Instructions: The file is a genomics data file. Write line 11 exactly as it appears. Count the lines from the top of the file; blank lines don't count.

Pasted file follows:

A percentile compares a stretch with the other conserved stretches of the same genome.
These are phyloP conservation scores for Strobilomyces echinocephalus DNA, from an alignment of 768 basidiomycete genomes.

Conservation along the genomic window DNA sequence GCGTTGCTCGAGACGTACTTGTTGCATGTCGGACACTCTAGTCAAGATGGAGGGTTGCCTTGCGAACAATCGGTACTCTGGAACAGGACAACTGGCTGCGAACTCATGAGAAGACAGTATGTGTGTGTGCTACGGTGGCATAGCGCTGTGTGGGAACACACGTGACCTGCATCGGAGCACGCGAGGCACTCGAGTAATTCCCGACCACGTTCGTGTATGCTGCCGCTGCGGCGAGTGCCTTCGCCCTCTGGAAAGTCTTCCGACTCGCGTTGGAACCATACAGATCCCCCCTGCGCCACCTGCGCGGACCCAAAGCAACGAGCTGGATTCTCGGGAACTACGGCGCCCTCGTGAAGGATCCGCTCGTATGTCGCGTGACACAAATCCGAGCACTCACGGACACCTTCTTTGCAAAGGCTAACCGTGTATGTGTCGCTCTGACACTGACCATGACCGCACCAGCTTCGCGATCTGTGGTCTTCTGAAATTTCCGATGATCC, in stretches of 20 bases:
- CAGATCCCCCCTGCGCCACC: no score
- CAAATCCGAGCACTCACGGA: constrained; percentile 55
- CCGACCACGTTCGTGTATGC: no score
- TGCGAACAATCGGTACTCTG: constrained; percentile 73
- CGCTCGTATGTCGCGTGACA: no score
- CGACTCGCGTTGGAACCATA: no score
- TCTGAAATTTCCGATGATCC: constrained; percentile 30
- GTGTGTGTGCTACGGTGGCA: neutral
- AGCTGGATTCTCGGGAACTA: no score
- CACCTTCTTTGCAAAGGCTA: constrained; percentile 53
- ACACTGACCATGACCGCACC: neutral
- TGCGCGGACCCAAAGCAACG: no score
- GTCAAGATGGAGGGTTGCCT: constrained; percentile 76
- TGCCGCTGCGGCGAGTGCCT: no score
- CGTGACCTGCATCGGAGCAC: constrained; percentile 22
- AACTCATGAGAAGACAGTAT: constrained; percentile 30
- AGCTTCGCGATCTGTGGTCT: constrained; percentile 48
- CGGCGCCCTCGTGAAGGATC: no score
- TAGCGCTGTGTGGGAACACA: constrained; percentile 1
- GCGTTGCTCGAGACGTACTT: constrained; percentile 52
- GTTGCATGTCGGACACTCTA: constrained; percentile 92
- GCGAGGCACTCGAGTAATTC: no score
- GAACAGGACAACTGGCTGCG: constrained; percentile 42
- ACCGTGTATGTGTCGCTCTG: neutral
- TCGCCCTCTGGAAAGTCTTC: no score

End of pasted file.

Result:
- GTGTGTGTGCTACGGTGGCA: neutral